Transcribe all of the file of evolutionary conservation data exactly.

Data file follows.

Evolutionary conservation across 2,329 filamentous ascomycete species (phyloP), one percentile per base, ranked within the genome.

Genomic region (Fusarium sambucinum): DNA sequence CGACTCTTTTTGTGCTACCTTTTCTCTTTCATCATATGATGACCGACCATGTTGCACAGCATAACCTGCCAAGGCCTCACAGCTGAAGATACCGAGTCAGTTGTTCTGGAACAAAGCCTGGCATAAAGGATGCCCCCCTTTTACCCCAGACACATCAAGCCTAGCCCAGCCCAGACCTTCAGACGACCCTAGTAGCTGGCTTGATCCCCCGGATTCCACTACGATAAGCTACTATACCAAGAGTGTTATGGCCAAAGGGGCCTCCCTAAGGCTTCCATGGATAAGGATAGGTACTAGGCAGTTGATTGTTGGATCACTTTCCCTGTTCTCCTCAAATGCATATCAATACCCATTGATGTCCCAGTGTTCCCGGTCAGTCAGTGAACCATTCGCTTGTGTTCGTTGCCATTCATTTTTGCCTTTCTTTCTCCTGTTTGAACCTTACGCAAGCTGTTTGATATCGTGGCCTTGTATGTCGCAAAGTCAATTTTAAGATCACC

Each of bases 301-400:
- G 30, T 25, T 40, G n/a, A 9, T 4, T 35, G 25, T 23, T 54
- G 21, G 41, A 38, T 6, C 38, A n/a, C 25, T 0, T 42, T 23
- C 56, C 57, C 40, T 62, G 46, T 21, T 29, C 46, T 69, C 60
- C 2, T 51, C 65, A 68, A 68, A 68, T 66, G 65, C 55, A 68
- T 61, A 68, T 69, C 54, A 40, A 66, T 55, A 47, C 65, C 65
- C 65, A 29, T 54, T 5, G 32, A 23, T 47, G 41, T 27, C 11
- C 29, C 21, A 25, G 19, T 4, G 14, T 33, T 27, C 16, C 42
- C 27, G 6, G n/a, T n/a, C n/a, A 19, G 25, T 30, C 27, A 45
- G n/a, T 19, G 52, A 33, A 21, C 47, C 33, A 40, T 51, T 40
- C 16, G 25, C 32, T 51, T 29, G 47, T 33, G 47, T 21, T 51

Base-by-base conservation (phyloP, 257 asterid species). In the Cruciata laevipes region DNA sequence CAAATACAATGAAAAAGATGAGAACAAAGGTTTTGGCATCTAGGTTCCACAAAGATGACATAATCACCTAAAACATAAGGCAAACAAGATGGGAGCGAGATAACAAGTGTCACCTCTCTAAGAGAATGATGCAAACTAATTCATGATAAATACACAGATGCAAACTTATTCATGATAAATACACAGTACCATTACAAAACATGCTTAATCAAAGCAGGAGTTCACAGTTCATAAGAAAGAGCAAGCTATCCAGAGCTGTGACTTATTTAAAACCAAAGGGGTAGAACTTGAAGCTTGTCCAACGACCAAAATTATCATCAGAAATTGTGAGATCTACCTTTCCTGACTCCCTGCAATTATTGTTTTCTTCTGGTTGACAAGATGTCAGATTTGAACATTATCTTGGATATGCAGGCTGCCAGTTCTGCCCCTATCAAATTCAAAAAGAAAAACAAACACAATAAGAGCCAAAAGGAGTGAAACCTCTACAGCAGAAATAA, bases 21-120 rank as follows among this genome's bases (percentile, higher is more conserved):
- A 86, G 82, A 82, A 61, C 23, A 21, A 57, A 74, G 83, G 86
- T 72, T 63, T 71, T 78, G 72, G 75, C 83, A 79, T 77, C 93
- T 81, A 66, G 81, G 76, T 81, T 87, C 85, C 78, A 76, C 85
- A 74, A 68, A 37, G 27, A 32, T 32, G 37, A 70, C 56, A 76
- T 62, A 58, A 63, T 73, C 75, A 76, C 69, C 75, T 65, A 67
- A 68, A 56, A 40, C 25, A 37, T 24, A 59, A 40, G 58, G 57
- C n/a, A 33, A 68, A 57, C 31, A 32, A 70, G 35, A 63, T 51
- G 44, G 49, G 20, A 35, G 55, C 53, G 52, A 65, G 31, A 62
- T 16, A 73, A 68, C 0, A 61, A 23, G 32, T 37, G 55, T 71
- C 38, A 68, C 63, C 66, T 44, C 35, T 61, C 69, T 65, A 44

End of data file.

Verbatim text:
Evolutionary conservation across 2,329 filamentous ascomycete species (phyloP), one percentile per base, ranked within the genome.

Genomic region (Fusarium sambucinum): DNA sequence CGACTCTTTTTGTGCTACCTTTTCTCTTTCATCATATGATGACCGACCATGTTGCACAGCATAACCTGCCAAGGCCTCACAGCTGAAGATACCGAGTCAGTTGTTCTGGAACAAAGCCTGGCATAAAGGATGCCCCCCTTTTACCCCAGACACATCAAGCCTAGCCCAGCCCAGACCTTCAGACGACCCTAGTAGCTGGCTTGATCCCCCGGATTCCACTACGATAAGCTACTATACCAAGAGTGTTATGGCCAAAGGGGCCTCCCTAAGGCTTCCATGGATAAGGATAGGTACTAGGCAGTTGATTGTTGGATCACTTTCCCTGTTCTCCTCAAATGCATATCAATACCCATTGATGTCCCAGTGTTCCCGGTCAGTCAGTGAACCATTCGCTTGTGTTCGTTGCCATTCATTTTTGCCTTTCTTTCTCCTGTTTGAACCTTACGCAAGCTGTTTGATATCGTGGCCTTGTATGTCGCAAAGTCAATTTTAAGATCACC

Each of bases 301-400:
- G 30, T 25, T 40, G n/a, A 9, T 4, T 35, G 25, T 23, T 54
- G 21, G 41, A 38, T 6, C 38, A n/a, C 25, T 0, T 42, T 23
- C 56, C 57, C 40, T 62, G 46, T 21, T 29, C 46, T 69, C 60
- C 2, T 51, C 65, A 68, A 68, A 68, T 66, G 65, C 55, A 68
- T 61, A 68, T 69, C 54, A 40, A 66, T 55, A 47, C 65, C 65
- C 65, A 29, T 54, T 5, G 32, A 23, T 47, G 41, T 27, C 11
- C 29, C 21, A 25, G 19, T 4, G 14, T 33, T 27, C 16, C 42
- C 27, G 6, G n/a, T n/a, C n/a, A 19, G 25, T 30, C 27, A 45
- G n/a, T 19, G 52, A 33, A 21, C 47, C 33, A 40, T 51, T 40
- C 16, G 25, C 32, T 51, T 29, G 47, T 33, G 47, T 21, T 51

Base-by-base conservation (phyloP, 257 asterid species). In the Cruciata laevipes region DNA sequence CAAATACAATGAAAAAGATGAGAACAAAGGTTTTGGCATCTAGGTTCCACAAAGATGACATAATCACCTAAAACATAAGGCAAACAAGATGGGAGCGAGATAACAAGTGTCACCTCTCTAAGAGAATGATGCAAACTAATTCATGATAAATACACAGATGCAAACTTATTCATGATAAATACACAGTACCATTACAAAACATGCTTAATCAAAGCAGGAGTTCACAGTTCATAAGAAAGAGCAAGCTATCCAGAGCTGTGACTTATTTAAAACCAAAGGGGTAGAACTTGAAGCTTGTCCAACGACCAAAATTATCATCAGAAATTGTGAGATCTACCTTTCCTGACTCCCTGCAATTATTGTTTTCTTCTGGTTGACAAGATGTCAGATTTGAACATTATCTTGGATATGCAGGCTGCCAGTTCTGCCCCTATCAAATTCAAAAAGAAAAACAAACACAATAAGAGCCAAAAGGAGTGAAACCTCTACAGCAGAAATAA, bases 21-120 rank as follows among this genome's bases (percentile, higher is more conserved):
- A 86, G 82, A 82, A 61, C 23, A 21, A 57, A 74, G 83, G 86
- T 72, T 63, T 71, T 78, G 72, G 75, C 83, A 79, T 77, C 93
- T 81, A 66, G 81, G 76, T 81, T 87, C 85, C 78, A 76, C 85
- A 74, A 68, A 37, G 27, A 32, T 32, G 37, A 70, C 56, A 76
- T 62, A 58, A 63, T 73, C 75, A 76, C 69, C 75, T 65, A 67
- A 68, A 56, A 40, C 25, A 37, T 24, A 59, A 40, G 58, G 57
- C n/a, A 33, A 68, A 57, C 31, A 32, A 70, G 35, A 63, T 51
- G 44, G 49, G 20, A 35, G 55, C 53, G 52, A 65, G 31, A 62
- T 16, A 73, A 68, C 0, A 61, A 23, G 32, T 37, G 55, T 71
- C 38, A 68, C 63, C 66, T 44, C 35, T 61, C 69, T 65, A 44